An Introduction to Unexplained Wealth Orders

14 February 2018 | Applicable law: England and Wales

In 2016/2017 enforcement agencies in the UK confiscated £201million from criminals using their existing powers to locate and recover the proceeds of crime. It sounds a lot but the reality is that this is drop in the ocean and it is often difficult for the authorities to prove that assets are indeed the proceeds of criminal activity, let alone recover them.

Unexplained Wealth Orders ('UWOs') are a new investigatory tool, which in part aims to assist in the recovery of criminal assets.

From 31 January 2018, relevant enforcement authorities like HMRC or the Serious Fraud Office will be able to apply to the High Court to obtain these investigation orders.

An order will require people to explain their interest in particular property (valued at over £50,000) in circumstances where it looks like they cannot afford it and they are suspected of being involved in serious crime.

'Serious crime' includes obvious examples such as drug trafficking, prostitution and slavery. However, other more general offences relating to fraud and cheating the public revenue are also included.

Being involved in a crime doesn't just mean committing one. It can also mean facilitating the commission of a crime by someone else. This could include wilfully shutting your eyes to money laundering or tax evasion schemes.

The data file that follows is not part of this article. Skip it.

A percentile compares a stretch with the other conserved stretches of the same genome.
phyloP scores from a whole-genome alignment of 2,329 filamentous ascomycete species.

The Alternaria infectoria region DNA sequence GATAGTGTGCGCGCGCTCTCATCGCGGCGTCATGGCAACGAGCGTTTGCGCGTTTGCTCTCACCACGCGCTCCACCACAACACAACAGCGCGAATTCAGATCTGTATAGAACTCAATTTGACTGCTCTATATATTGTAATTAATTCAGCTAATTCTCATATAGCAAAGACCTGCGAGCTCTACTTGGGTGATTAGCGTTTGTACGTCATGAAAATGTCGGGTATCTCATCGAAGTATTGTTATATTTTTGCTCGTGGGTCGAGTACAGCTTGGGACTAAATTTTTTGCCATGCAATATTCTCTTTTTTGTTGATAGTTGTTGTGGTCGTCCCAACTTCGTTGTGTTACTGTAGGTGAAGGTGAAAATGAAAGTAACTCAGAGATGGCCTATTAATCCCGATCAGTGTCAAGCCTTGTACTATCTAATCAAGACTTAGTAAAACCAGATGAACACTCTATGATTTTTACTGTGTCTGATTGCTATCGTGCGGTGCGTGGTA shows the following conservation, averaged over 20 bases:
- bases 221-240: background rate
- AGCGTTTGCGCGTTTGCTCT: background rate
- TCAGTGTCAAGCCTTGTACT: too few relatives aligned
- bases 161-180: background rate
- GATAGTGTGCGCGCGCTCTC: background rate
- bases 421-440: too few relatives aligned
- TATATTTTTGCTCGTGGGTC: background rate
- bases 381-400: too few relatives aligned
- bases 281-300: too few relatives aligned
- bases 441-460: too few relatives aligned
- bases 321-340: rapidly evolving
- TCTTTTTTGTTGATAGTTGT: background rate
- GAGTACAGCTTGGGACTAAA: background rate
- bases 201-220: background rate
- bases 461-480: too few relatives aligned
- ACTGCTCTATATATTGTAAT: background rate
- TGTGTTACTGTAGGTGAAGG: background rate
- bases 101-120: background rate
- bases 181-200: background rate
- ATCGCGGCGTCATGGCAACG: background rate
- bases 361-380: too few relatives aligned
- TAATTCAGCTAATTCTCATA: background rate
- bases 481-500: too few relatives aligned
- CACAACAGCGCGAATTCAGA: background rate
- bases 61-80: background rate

To comply with an UWO, the Respondent must provide a statement which:

  • Sets out the nature and extent of their interest in the property;
  • Explains how they obtained this interest, including how any costs incurred were met;
  • Sets out such other information as the Court order specifies about the property.

If the property in question is held by trustees of a settlement, then the court order may require the Respondent to disclose the identity of any settlor.

If the respondent doesn't comply with the UWO, then the property in question will be presumed to be recoverable property under any later proceedings taken under the Proceeds of Crime Act 2002 unless the respondent can show otherwise.

If the response is false or misleading, the respondent may be liable for a sentence of up to two years imprisonment or a fine or both if they recklessly or knowingly make false statements to the Court about the property or any other matter in the Order.

As with Worldwide Freezing Orders, complying with the disclosure obligations is often the stage where respondents fall down and they then face further litigation about this issue and the prospects of jail.

Unexplained Wealth Orders are certainly a powerful investigatory tool and already they have anecdotally been linked to a number of high net worth individuals approaching the Kremlin to discuss returning to Russia. From an enforcement point of view, the real test will be whether they allow the authorities to recover more assets as the proceeds of crime in the future.

This document (and any information accessed through links in this document) is provided for information purposes only and does not constitute legal advice. Professional legal advice should be obtained before taking or refraining from any action as a result of the contents of this document.


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